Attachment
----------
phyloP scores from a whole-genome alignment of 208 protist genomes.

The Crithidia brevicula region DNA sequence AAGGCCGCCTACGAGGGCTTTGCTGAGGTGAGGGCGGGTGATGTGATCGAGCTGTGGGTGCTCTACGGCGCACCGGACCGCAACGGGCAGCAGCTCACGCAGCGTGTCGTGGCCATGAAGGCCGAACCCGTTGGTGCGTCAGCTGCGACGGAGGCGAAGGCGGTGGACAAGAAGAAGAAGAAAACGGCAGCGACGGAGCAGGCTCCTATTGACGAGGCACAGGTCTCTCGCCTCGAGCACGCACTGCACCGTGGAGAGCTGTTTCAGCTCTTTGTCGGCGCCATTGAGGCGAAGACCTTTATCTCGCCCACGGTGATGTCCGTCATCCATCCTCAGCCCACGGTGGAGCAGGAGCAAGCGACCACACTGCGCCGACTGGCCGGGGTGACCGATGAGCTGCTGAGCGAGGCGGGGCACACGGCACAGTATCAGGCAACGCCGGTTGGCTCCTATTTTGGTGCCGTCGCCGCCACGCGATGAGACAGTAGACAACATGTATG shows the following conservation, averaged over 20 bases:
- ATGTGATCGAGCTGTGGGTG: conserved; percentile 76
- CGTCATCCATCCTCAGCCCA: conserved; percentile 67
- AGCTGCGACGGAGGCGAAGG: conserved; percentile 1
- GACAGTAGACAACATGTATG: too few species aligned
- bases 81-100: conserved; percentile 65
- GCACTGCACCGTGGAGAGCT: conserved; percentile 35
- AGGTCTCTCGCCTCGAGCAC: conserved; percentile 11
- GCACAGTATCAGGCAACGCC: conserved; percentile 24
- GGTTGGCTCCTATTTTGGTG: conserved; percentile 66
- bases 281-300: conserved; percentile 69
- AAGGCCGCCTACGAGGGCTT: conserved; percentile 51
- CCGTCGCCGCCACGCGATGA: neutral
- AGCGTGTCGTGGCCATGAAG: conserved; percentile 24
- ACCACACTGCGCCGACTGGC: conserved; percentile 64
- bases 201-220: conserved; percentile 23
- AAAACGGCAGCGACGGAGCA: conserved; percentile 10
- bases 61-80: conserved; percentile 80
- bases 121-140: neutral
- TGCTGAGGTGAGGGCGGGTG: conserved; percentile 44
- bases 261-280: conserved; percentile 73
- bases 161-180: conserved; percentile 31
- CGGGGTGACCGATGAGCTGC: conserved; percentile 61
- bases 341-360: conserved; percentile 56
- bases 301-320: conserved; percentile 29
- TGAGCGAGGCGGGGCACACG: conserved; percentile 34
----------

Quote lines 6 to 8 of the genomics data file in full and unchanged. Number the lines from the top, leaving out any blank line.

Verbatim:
- GACAGTAGACAACATGTATG: too few species aligned
- bases 81-100: conserved; percentile 65
- GCACTGCACCGTGGAGAGCT: conserved; percentile 35